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  1. The Influence of Distributive Justice on Lying for and Stealing From a Supervisor.Elizabeth E. Umphress, Lily Run Ren, John B. Bingham & Celile Itir Gogus - 2009 - Journal of Business Ethics 86 (4):507 - 518.
    In a controlled laboratory experiment, we found evidence for our predictions that participants who received fair distributive treatment were more likely to lie to give a supervisor a good performance evaluation than those treated unfairly, and those who received unfair distributive treatment were more likely to steal money from a supervisor than those treated fairly. We further proposed that the presence of an ethical code of conduct would moderate these relationships such that when the code was present these relationships would (...)
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  • The Influence of Distributive Justice on Lying for and Stealing From a Supervisor.Elizabeth E. Umphress, Lily Run Ren, John B. Bingham & Celile Itir Gogus - 2009 - Journal of Business Ethics 86 (4):507-518.
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  • Companies' Use of Whistle-Blowing to Detect Fraud: An Examination of Corporate Whistle-Blowing Policies. [REVIEW]Gladys Lee & Neil Fargher - 2013 - Journal of Business Ethics 114 (2):283-295.
    In order to provide an effective whistle-blowing system, it is expected that companies would provide employees with a high level of disclosure regarding the whistle-blowing process. This study investigates variation in the extent of whistle-blowing disclosures. As a measure of whistle-blowing implementation, this study further examines the provision of a hotline channel. The results suggest that the extent of whistle-blowing disclosures is positively associated with the permissibility of anonymous reporting and organisational support for whistle-blowing, the number of external directors on (...)
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  • Ethical Mindsets: An Australian Study. [REVIEW]Theodora Issa & David Pick - 2010 - Journal of Business Ethics 96 (4):613 - 629.
    The aim of this article is to define and delineate an ethical mindset. In deploying an interpretive mixed-methods analysis of the Australian services sector, data were collected through an online survey on 223 respondents followed by focus group interviews involving 20 participants. The analysis reveals evidence of ethical mindsets in Australian business context, the components of which are identified as being aesthetic judgment, spirituality, optimism, harmony and balance, contentment, truth telling, individual responsibility and professionalism. While the findings are limited to (...)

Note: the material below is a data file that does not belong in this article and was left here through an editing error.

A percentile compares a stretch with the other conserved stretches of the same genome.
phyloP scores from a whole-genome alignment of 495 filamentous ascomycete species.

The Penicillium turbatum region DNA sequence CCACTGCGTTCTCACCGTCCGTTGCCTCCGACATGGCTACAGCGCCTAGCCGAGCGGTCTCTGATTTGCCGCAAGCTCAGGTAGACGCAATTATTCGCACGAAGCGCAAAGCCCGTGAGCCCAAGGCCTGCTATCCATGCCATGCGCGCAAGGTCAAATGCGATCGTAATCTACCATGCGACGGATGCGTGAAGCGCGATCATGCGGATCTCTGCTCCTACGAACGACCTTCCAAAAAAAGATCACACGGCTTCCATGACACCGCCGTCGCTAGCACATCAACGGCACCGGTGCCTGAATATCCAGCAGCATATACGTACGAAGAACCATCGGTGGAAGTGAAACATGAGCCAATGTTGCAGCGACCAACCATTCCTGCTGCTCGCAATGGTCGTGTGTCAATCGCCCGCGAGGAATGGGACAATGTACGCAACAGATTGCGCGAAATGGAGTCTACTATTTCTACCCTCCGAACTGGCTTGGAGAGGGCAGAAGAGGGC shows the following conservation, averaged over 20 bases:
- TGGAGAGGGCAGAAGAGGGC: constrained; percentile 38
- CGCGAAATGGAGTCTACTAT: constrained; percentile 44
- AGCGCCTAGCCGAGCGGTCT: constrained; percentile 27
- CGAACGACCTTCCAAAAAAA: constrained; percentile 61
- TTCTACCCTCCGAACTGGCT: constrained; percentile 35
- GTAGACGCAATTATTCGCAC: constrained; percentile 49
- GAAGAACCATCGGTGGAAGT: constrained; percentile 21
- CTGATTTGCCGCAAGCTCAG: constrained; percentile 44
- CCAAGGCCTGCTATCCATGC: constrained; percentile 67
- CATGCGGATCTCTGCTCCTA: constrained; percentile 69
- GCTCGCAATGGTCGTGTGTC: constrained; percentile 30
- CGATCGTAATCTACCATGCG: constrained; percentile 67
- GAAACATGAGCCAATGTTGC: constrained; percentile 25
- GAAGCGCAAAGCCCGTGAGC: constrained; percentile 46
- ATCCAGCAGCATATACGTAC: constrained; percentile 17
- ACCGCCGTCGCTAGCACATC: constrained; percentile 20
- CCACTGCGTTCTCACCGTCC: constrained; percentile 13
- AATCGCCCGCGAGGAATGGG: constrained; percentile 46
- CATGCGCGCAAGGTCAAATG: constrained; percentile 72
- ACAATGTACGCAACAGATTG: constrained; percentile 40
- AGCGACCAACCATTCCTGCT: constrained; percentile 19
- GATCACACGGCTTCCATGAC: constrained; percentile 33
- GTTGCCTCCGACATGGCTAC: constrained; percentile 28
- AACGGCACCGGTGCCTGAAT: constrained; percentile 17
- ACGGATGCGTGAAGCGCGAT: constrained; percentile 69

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  • Understanding Corruption in Organizations – Development and Empirical Assessment of an Action Model.Tanja Rabl & Torsten M. Kühlmann - 2008 - Journal of Business Ethics 82 (2):477-495.
    Despite a strong sensitization to the corruption problem and a large body of interdisciplinary research, scientists have only rarely investigated which motivational, volitional, emotional, and cognitive components make decision makers in companies act corruptly. Thus, we examined how their interrelation leads to corruption by proposing an action model. We tested the model using a business simulation game with students as participants. Results of the PLS structural equation modeling showed that both an attitude and subjective norm favoring corruption led to a (...)
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  • Scoring Firms’ Codes of Ethics: An Explorative Study of Quality Drivers.Giovanni Maria Garegnani, Emilia Piera Merlotti & Angeloantonio Russo - 2015 - Journal of Business Ethics 126 (4):541-557.
    Research in the field of management has increasingly focused on strategies and tools related to corporate sustainability. Of the tools examined, codes of ethics have been found to play a primary role. Many studies have investigated the content of such codes, as well as their capacity to condition the behaviour of people within organizations. However, few studies have considered the intrinsic quality of codes of ethics. This study aims to investigate the impact that specific factors—firm size, degree of internationalization and (...)